Now, Earl drove the Caddie through the wet weather, down through the night. As he drove out of the high ground north of the Geiger Valley and the Geiger Reserve National Wilderness, Earl started thinking how he was going to have to deal with the fifth member of the heist. And that man was the only person, living, who could link Earl to the crime.
The Fifth Man was the brains behind the whole job. He was one chrome-plated bastard, in Earl's opinion. He would want the satchel as soon as he could get it, and whatever the hell was inside the thing.
Earl admitted to himself the guy had a right to that, no question about it.
That satchel and its contents his was part of the deal. For the Fifth Man having setting up, what should have been, the perfect crime.
But Earl knew the Fifth Man was going to be a bit of a problem. Just how big of a bit? Earl was willing to wait and find out.
The Fifth Man would most like try to demand that he and Earl divide the money in the trunk of the Cadillac fifty-fifty. Right away. Well, in three days, when they were scheduled to meet next. The Fifth Man would definitely expect to get the satchel. And that would be part of the problem.
The Fifth Man wouldn't care that two good friends of Earl's—and good men—were dead. And that they were shot getting what the Fifth Man wanted. He wouldn't be bothered that some cocky kid who couldn't pull his weight was dead—and the real cause of this whole screw-the-pooch deal.
Earl knew the Fifth Man would want what he would consider was his satchel and half the cash. Pronto, Tonto.
The Fifth Man would say, screw Auggie's family. Screw who ever might be in line for Gabe's share.
Maybe that would be the mythical redhead, Earl told himself.
Earl knew that now he'd never find out exactly who she was, or where she was supposed to be waiting for Gabe. In Gabe's dead dreams, most likely, Earl told himself.
And what, Earl asked himself, about the kid's share? Well, that was the grave digger's fee, Earl decided. And screw the Fifth Man if he didn't like it. There was plenty of room near that maple tree for another grave. But Earl would never besmirch his buddies' last resting place like that.
Hell, if it didn't come out in the news, Earl might not even tell the Fifth Man that Auggie and Gabe were dead. But, that guy had his ways of findin' stuff out. That was what he did. And after a week at the most, Earl knew Auggie would be considered missing by his family and then, everybody who lived in and around Station Gorge.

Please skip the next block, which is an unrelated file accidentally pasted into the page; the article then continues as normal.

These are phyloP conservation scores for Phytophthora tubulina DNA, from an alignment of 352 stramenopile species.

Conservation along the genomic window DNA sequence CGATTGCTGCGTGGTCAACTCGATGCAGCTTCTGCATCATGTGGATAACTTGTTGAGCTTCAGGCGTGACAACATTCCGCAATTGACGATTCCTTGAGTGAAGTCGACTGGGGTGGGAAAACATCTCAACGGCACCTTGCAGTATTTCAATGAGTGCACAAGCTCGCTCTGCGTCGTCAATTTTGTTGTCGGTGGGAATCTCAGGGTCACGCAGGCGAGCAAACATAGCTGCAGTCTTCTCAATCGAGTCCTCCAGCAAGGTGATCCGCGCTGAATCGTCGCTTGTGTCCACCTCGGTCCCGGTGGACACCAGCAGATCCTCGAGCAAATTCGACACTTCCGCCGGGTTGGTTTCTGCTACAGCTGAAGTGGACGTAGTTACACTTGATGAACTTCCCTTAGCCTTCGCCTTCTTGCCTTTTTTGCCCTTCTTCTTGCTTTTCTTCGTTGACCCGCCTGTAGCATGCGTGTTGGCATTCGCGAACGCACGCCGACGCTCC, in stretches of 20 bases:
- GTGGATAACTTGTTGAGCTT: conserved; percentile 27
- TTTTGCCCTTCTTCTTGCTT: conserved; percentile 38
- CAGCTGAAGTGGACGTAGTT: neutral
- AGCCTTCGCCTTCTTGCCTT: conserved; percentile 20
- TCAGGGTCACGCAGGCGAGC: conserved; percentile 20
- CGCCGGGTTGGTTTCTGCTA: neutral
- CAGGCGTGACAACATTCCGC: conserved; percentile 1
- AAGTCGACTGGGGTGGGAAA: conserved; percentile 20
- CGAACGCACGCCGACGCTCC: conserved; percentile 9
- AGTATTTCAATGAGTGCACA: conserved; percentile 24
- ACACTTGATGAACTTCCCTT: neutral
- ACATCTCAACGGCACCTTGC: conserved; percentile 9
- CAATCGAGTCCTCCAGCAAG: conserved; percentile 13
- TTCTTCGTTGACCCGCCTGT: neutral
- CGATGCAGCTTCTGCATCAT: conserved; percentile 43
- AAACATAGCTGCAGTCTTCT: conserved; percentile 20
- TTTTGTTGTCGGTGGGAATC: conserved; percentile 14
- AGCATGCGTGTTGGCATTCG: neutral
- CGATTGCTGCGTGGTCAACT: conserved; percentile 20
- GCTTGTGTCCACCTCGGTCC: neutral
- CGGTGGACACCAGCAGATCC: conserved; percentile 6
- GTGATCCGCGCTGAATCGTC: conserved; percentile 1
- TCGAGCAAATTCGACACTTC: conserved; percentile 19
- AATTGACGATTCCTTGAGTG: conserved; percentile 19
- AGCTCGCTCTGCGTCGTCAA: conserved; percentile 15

Maybe, Earl thought for a second, the Fifth Man might think Auggie and Gabe had absconded with the loot in the confusion of the gun fights? Nah, Earl told himself. That was a disrespectful thing to even think about blaming on Auggie.
Anyway, with what had happened at the Bank, Earl told himself, the Fifth Man would just have to buck-up and wait for awhile.
How long? Until Earl felt safe enough to get the loot back out of hiding. Because, once the loot was hidden, Earl wasn't going to turn around and retrieve it until after the heat died down. Way down.
The Fifth Man couldn't do anything more to Earl. He would never see the satchel. And what ever was in it. And that must really be somethin'.
Earl accepted the satchel as being the Fifth Man's real reason for setting up the robbery in the first place. All that cash was just a diversion for Mr. John Law. And the promise of their share of the money had been the necessary enticement for the three dead robbers.
For Earl, the money was only part of the payoff. Earl was in the unpleasant position of being in the Fifth Man's debt. And owing him money was only the half of it.
By obtaining the satchel for the Fifth Man, all of Earl's monetary debts would be cancelled. By giving the Fifth Man his share of the money, Earl would remove the other leverage the Fifth Man held over his head. Or so the Fifth Man had promised.
Earl turned on the radio right before the hour and listened, warm and comfortable in his boxers and socks, to the news report. It was the same as before. A watered down version of the last bulletin. With even less information, Earl realized. Bank robbed; but not even what bank. People killed; but not even how many. Road blocks, it said; but not where or by what agency. That was it. Earl turned the radio off.
The car headlights illuminated the falling rain and the approaching wet country road with its shallow right side ditch, water running in it. A few feet back from the ditch was guard railing. Beyond that, Earl knew, was the cliff down into the Geiger Valley.
Earl slowed down the car to drive over the raised culvert most of the town people of Station Gorge called the Goat Mill Creek bridge.
Earl could feel his nerves starting to build. He was close to being safe. Earl checked his rear view mirrors; over the dash and out both side windows and only saw the glow of his tail lights on the retreating wet road and ditches.
The Caddie crossed the bump of the bridge and Earl didn't even feel it as a bump—just a soft uplift—as he would have in any other vehicle. But Earl knew there was a bump in the road, even if he hadn't felt it. And Earl knew promises could be broken.
It was then, as the Caddie's headlights showed the road turning right toward Station Gorge, that Earl realized if he was going to have to finally fire his automatic, it would be some time in the next week. And it would be into the Fifth Man.